I created this because my Lee Big stopper, like most high-density ND filters isn’t quite neutral, but has a predictable color shift so it can be compensated for easily if you know the correct color temperature for a given scene. The technique has two parts. First you must build a “profile” of your filter’s behavior, then you must shoot reference images when making your actual exposures to manually convert.
This is nowhere near as automated as I would like it to be, but it’s better than manually doing the math every time.
Profiling your Filter
The first step is to build a “profile” of your ND filter’s behavior in terms of temperature and tint shifts. I find the best way to do this is to make a number of image pairs, one with the ND filter and one without, of something you can easily white balance against. Note the temperature and tint values for each of the images in the pair.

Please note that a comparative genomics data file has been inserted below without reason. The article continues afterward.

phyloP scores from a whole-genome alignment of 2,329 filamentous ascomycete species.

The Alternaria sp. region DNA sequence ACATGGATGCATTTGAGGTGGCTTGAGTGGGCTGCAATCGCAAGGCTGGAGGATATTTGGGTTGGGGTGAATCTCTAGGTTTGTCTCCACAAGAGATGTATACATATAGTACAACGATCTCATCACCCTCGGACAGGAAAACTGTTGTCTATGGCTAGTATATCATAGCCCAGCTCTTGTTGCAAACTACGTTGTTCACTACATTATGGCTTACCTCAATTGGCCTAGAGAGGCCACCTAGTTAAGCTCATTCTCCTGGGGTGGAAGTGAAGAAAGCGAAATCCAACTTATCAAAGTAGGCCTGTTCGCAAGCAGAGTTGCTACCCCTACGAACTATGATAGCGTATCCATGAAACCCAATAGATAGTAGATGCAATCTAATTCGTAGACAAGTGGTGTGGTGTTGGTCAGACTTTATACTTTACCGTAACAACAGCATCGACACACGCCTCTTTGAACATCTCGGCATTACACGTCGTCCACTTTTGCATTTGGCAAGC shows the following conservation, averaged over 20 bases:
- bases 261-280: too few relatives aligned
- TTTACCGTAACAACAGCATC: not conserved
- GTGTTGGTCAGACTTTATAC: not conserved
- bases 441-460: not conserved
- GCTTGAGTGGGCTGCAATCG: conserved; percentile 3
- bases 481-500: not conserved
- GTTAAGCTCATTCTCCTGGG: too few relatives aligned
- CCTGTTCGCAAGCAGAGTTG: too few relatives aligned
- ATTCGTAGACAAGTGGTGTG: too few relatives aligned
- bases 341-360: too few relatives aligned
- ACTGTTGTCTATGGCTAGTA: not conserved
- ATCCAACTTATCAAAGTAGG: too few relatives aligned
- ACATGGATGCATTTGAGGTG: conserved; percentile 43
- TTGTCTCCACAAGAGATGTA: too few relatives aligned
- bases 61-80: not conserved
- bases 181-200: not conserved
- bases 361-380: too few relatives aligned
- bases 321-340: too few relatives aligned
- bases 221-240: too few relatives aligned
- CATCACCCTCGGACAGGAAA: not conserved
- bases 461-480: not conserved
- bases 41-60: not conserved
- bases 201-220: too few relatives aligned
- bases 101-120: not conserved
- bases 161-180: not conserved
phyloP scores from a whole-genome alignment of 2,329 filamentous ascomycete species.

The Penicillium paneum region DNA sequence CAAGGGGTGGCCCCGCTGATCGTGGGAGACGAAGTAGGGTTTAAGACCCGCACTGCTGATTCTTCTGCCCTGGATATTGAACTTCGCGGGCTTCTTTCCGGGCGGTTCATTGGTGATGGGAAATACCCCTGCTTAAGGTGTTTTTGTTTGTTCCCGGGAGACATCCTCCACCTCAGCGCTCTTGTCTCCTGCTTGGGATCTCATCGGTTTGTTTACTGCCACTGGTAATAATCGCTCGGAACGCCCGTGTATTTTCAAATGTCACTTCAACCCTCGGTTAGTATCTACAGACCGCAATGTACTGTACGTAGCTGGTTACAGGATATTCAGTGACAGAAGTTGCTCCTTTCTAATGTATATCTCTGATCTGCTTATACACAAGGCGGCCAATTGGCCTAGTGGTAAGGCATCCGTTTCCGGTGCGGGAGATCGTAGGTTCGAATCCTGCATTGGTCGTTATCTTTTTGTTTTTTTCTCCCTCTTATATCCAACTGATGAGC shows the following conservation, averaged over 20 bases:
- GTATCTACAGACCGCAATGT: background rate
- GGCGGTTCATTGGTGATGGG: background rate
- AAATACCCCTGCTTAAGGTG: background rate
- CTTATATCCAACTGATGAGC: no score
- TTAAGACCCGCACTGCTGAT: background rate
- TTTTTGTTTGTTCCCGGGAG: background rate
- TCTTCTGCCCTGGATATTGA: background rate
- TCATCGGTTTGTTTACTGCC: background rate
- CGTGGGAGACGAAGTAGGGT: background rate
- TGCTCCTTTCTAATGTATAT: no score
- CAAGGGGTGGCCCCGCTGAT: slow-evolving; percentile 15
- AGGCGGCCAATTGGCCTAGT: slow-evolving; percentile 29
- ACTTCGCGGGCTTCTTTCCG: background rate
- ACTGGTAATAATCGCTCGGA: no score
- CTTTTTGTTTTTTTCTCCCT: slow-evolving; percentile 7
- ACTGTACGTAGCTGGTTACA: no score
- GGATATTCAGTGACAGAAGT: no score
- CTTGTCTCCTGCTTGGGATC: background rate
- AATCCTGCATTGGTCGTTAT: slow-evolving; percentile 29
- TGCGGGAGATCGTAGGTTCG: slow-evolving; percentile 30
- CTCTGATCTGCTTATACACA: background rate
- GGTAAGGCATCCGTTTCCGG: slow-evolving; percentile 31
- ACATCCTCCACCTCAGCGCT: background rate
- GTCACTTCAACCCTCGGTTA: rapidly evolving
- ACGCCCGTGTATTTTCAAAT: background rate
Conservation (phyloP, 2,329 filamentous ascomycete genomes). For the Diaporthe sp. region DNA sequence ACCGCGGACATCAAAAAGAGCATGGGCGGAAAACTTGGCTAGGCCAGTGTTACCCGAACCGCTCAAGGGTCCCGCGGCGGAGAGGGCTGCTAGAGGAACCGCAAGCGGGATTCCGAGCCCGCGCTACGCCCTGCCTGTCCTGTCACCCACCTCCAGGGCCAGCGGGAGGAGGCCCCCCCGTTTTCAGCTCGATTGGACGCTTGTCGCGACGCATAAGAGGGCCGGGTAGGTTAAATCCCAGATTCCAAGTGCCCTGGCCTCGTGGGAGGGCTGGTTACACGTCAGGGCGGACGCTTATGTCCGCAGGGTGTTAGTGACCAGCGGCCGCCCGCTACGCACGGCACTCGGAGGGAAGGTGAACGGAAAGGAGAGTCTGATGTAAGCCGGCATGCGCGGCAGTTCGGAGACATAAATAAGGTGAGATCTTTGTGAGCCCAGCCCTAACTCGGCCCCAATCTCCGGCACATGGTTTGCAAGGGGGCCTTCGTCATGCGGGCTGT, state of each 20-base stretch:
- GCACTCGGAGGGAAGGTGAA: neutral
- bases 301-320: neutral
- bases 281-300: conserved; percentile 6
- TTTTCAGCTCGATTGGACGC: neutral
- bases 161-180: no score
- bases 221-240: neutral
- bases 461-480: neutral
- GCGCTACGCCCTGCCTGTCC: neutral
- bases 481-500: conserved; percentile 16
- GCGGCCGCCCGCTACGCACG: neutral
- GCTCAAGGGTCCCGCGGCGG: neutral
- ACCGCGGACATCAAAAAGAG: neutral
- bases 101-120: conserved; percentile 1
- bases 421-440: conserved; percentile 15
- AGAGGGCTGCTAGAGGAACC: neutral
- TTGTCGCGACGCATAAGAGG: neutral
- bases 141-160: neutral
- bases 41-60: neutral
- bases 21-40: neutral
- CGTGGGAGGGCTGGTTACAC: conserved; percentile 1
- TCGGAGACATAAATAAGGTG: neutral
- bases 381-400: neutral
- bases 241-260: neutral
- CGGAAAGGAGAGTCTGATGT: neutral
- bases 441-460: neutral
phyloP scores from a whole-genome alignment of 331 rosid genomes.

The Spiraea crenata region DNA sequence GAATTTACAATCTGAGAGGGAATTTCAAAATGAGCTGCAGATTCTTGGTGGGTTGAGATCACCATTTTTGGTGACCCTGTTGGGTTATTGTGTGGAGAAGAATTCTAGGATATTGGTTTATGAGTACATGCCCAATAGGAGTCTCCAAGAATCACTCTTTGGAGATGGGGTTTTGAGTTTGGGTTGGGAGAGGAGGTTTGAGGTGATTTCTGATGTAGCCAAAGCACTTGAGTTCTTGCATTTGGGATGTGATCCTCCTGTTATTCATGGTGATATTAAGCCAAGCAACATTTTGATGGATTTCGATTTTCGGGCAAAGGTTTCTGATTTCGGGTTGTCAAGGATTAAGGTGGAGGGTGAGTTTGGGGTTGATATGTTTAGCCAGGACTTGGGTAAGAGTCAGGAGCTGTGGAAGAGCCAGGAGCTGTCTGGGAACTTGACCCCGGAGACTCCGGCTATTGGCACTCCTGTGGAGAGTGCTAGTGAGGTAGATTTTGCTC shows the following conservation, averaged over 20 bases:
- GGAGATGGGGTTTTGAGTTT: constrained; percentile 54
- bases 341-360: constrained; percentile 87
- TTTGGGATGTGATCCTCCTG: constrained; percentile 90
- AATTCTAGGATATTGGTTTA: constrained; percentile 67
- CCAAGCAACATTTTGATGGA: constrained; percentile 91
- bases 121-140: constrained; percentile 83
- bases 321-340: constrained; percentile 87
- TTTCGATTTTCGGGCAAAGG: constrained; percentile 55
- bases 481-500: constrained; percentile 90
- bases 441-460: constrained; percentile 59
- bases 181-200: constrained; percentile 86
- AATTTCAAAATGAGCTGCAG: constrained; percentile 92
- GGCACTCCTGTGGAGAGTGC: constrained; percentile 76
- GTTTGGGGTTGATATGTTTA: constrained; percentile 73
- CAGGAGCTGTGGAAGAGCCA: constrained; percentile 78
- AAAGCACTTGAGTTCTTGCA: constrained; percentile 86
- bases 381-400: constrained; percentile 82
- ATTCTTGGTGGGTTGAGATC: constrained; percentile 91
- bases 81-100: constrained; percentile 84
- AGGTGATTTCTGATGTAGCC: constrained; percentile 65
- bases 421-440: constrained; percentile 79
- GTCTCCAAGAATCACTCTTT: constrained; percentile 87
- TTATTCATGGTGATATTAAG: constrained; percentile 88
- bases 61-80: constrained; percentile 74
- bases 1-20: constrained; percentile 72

You’ll need to plug the temperature values into my calculator to get the shift in mireds or do the calculation yourself using
mireds = (10^6 / colorTemp1) - (10^6 / colorTemp2). The tint conversion is simply the difference between the two numbers.
Shooting and Using the Calculator
When shooting it’s still necessary to make a reference exposure without the ND filter. This will provide you with a reference white balance to start with. Ideally you want to shoot something that makes white balancing easy, like a gray or white card; though auto white balance will normally work as well.
To calculate the white balance settings for Lightroom/Adobe Camera RAW:
- Set the Color Temp and Tint in from the reference image in Scene Reference section in the box at the top of the page
- Set your filter profile values (LB and CC) in mireds and green/magenta tint in the second section.
- Set Lightroom’s Temp and Tint sliders to the values show in the last two boxes.
Note: Color boxes will appear next to the filter reference values. They should match the color the filter image changed, i.e. if your image was bluer then you should see a blue box for temp.